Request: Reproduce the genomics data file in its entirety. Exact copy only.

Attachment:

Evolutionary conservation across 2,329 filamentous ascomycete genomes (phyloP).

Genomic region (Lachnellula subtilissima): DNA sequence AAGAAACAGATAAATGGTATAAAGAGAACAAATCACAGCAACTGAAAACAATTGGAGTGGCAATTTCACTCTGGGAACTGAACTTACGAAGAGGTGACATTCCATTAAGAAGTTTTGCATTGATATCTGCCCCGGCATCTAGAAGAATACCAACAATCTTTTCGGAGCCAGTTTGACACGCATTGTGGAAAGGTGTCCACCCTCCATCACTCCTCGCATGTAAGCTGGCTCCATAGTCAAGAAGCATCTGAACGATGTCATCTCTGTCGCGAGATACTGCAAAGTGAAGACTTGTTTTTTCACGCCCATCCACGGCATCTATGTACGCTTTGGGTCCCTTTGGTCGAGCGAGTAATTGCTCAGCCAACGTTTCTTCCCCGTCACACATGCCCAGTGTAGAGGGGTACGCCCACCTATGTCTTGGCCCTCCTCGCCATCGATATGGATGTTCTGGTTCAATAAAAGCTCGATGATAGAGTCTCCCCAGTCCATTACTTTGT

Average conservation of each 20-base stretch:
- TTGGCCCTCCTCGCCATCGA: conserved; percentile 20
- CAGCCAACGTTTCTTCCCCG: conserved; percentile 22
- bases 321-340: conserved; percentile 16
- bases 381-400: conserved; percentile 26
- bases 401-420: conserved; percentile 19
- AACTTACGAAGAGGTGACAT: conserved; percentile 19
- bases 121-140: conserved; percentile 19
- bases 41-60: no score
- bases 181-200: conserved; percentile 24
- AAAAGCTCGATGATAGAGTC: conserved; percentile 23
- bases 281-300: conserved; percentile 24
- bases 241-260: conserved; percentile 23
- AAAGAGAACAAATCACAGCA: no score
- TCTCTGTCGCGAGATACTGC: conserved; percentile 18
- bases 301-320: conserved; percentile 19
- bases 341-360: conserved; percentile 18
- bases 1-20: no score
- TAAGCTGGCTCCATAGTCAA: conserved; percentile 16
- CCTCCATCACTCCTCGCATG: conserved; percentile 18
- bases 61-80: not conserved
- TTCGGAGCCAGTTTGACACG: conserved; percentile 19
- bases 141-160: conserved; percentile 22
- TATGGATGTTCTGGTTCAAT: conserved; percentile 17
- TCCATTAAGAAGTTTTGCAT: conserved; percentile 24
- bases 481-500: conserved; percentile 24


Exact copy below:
Evolutionary conservation across 2,329 filamentous ascomycete genomes (phyloP).

Genomic region (Lachnellula subtilissima): DNA sequence AAGAAACAGATAAATGGTATAAAGAGAACAAATCACAGCAACTGAAAACAATTGGAGTGGCAATTTCACTCTGGGAACTGAACTTACGAAGAGGTGACATTCCATTAAGAAGTTTTGCATTGATATCTGCCCCGGCATCTAGAAGAATACCAACAATCTTTTCGGAGCCAGTTTGACACGCATTGTGGAAAGGTGTCCACCCTCCATCACTCCTCGCATGTAAGCTGGCTCCATAGTCAAGAAGCATCTGAACGATGTCATCTCTGTCGCGAGATACTGCAAAGTGAAGACTTGTTTTTTCACGCCCATCCACGGCATCTATGTACGCTTTGGGTCCCTTTGGTCGAGCGAGTAATTGCTCAGCCAACGTTTCTTCCCCGTCACACATGCCCAGTGTAGAGGGGTACGCCCACCTATGTCTTGGCCCTCCTCGCCATCGATATGGATGTTCTGGTTCAATAAAAGCTCGATGATAGAGTCTCCCCAGTCCATTACTTTGT

Average conservation of each 20-base stretch:
- TTGGCCCTCCTCGCCATCGA: conserved; percentile 20
- CAGCCAACGTTTCTTCCCCG: conserved; percentile 22
- bases 321-340: conserved; percentile 16
- bases 381-400: conserved; percentile 26
- bases 401-420: conserved; percentile 19
- AACTTACGAAGAGGTGACAT: conserved; percentile 19
- bases 121-140: conserved; percentile 19
- bases 41-60: no score
- bases 181-200: conserved; percentile 24
- AAAAGCTCGATGATAGAGTC: conserved; percentile 23
- bases 281-300: conserved; percentile 24
- bases 241-260: conserved; percentile 23
- AAAGAGAACAAATCACAGCA: no score
- TCTCTGTCGCGAGATACTGC: conserved; percentile 18
- bases 301-320: conserved; percentile 19
- bases 341-360: conserved; percentile 18
- bases 1-20: no score
- TAAGCTGGCTCCATAGTCAA: conserved; percentile 16
- CCTCCATCACTCCTCGCATG: conserved; percentile 18
- bases 61-80: not conserved
- TTCGGAGCCAGTTTGACACG: conserved; percentile 19
- bases 141-160: conserved; percentile 22
- TATGGATGTTCTGGTTCAAT: conserved; percentile 17
- TCCATTAAGAAGTTTTGCAT: conserved; percentile 24
- bases 481-500: conserved; percentile 24